What is the hook-up culture? There’s only one way to find out: Wikipedia. Believe it or not, Wikipedia has a full page dedicated to “hook-up culture.” It’s about as interesting as you would expect an encyclopedia article about hook-up culture to be. It’s also flagged for four separate issues — so you know all the information is right — but it has the science to back up some of the things I’ve learned about hook-up culture during my experience at the College of William and Mary. It turns out that colleges everywhere are pretty much the same; people everywhere are interested in low-commitment sexual encounters that seek to avoid the emotional investment that comes with a relationship. It is little wonder; sex is undeniably pleasurable. We want it, we need it, and most people will go to great lengths for it. But some of my experiences have left me wondering if our hook-up culture actually leads to good sex.
The most disturbing aspect of the hook-up culture to me is its relation to alcohol. This makes no sense to me. Intoxication inhibits really good sex. Why aren’t people drinking Gatorade to get properly hydrated? Drinking to prepare for a hookup makes the hookup seem like a bad thing. It’s like old-timey surgeons who would give their patients a swig of whiskey before sawing off a limb.
I consider myself a pretty good listener and have spent many pleasant hours listening to people talk. But there is one story I have heard too many times and for which I have no further patience. My friend, let’s call her Jessica, saw a guy, we’ll call him Kevin, at a party. They hit it off and hooked up that night and enjoyed it enough to do it again. Pretty soon, they were regular hook-up buddies. They enjoyed spending time with one another, in and out of bed. Then things started to change. Jessica started thinking that maybe there was something more. She began to see Kevin as a potential boyfriend. They were already acting like most of the couples she knew. Jessica desired a real relationship. Unfortunately for Jess, Kevin wasn’t interested. He remained perfectly content with hooking up and occasionally hanging out. They drifted apart as she became stressed by his complacency. Eventually they stopped hooking up and hanging out. They never had a real conversation about it — at least not one both of them could recount the next day. And so went a friendship.
Even though both people had come together looking for the same thing, their expectations diverged. This isn’t an isolated incident. We are people, not robots, and we change. We assume everybody wants the same thing and that what we do won’t change anything. This doesn’t reflect reality. If we want to be more fulfilled in our relationships, we need to be more willing to discuss exactly what it is we are looking for and how we can reach that goal. Otherwise, we’re all just fumbling around, hoping to fall into someone who fits our desires perfectly. Good luck with that.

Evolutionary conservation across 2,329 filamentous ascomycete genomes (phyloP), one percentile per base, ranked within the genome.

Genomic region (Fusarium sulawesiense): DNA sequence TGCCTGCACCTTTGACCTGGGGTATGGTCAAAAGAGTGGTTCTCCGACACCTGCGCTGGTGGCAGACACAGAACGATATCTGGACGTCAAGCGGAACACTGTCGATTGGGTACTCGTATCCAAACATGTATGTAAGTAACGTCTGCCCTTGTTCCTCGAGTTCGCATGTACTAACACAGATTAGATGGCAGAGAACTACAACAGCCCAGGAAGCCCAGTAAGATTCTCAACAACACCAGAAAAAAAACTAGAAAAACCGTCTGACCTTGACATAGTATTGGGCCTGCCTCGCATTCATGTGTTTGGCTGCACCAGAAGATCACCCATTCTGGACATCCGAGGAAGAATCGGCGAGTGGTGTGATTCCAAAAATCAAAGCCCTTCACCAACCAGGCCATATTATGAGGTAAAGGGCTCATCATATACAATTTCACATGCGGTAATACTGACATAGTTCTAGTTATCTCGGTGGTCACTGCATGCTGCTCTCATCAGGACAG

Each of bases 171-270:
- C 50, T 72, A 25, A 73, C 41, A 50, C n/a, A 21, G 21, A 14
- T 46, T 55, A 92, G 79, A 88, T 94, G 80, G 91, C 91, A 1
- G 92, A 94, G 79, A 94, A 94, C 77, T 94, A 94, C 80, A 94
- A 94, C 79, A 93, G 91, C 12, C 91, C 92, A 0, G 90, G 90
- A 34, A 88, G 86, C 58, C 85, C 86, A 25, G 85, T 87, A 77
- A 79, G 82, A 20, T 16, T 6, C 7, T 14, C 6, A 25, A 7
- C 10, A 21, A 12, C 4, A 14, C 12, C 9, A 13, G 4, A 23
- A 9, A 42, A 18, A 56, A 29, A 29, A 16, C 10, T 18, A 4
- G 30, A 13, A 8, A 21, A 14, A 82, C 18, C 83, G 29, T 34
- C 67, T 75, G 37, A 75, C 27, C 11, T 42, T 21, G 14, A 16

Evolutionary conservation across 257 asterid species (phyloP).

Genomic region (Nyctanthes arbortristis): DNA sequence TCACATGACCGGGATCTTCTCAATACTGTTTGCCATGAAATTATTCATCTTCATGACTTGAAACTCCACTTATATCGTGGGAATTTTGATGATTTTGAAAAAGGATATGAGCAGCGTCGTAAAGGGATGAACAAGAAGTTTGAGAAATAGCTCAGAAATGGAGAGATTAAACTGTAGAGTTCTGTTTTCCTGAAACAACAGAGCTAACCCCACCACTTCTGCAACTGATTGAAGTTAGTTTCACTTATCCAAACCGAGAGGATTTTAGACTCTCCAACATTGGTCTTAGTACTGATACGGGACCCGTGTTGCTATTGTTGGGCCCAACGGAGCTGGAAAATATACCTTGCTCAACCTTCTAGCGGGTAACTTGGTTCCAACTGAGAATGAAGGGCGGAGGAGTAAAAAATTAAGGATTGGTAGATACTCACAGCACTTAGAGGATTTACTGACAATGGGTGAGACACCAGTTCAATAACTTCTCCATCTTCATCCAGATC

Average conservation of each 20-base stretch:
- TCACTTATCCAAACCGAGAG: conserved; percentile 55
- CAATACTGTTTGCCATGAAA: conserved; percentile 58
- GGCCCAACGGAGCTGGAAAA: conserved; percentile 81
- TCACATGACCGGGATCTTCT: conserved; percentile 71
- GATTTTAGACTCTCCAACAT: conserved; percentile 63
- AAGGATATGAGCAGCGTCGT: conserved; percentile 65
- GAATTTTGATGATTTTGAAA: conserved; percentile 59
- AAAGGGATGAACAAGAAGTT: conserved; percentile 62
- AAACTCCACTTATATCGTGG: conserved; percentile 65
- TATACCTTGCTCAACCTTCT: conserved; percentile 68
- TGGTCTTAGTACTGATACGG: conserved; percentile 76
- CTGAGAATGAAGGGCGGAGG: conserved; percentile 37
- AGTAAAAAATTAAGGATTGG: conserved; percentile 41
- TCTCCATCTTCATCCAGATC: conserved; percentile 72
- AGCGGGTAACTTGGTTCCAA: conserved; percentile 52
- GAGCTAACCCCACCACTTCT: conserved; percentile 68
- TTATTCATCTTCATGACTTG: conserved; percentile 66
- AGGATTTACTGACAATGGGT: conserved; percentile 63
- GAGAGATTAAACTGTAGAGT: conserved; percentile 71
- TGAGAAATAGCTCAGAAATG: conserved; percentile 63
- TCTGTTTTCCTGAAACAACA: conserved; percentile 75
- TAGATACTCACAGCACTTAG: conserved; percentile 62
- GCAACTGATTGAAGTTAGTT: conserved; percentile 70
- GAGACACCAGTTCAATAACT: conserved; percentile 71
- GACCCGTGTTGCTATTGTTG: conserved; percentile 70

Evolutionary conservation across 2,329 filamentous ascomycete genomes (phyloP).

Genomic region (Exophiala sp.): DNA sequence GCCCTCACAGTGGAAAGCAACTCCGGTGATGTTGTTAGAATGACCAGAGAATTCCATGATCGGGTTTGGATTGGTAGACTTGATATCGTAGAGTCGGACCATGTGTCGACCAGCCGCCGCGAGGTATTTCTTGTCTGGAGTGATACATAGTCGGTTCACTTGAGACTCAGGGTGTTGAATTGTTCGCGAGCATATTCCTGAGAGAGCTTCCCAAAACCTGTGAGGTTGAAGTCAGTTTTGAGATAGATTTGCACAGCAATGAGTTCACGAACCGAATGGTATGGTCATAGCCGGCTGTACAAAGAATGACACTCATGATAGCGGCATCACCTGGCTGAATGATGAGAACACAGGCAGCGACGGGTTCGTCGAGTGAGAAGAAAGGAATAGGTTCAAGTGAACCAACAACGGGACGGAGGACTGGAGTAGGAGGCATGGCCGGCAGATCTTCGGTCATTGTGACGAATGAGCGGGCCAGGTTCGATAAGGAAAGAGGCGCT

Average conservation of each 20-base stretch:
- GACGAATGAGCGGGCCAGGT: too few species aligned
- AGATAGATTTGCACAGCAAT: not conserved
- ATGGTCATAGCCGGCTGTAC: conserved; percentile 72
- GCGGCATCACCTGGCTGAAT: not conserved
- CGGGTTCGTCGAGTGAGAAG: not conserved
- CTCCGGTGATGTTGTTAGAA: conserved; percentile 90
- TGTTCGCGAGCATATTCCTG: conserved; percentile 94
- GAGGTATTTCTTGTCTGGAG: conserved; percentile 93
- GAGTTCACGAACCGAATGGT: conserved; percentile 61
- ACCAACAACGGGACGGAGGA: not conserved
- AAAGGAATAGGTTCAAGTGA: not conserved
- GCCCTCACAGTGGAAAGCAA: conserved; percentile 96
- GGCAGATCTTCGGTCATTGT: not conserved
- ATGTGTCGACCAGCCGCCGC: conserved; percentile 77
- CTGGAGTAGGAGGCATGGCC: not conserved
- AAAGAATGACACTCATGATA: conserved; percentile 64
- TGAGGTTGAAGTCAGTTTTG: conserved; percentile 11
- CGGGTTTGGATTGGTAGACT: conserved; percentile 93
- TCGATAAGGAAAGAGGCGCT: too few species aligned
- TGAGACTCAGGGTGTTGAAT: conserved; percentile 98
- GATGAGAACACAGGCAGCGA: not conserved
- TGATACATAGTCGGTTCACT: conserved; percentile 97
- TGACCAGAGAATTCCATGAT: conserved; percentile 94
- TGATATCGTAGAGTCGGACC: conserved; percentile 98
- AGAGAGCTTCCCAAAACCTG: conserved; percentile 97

The best part of hookup-culture is the honesty in it. We don’t have to hide our intentions. One friend of mine has been designated as a hookup finder for her group. We were at a party once and she said to me, “My friend wants to hookup with someone tonight. Are you that person?” I wasn’t, but the question didn’t register as surprising. In our hook-up culture, you can say things like that. But if you think that maybe you’re looking for something else, voice it. Talking to people works.
But there are some things I don’t like to hear: “Did you hear about Michelle and Tom? I heard they had sex on the couch you’re sitting on.” Seriously, I can’t seem to find anywhere safe to sit. I don’t even know Michelle. I know what she looks like now because somebody has shown me her Facebook page. Now, I see her on the Terrace five times a week. I know entirely too much about the sexual histories and proclivities of girls and guys whom I’ve never met. This is uncomfortable for me and unfair to them. I’ll take some of the blame for this one, because I am too willing to listen to gossip or boasting, but still — there’s nothing more awkward than meeting someone and knowing nothing beside their weirdest sexual experience. The most unfair part of this over-sharing is that the person involved had no part in the decision to let me know. If you chose to tell me about your personal life, that’s fine. I’m writing a column in a newspaper that involves many very personal things. Contrary to the thug life, I chose the sex columnist life. If you hear about me from someone else, please don’t listen. I’m not sure if I am interesting enough to talk about. Almost all of the stories I hear about are random hookups. People in relationships are too boring, right?
Joseph S is a Behind Closed Doors columnist and doesn’t think you should be sitting on that couch.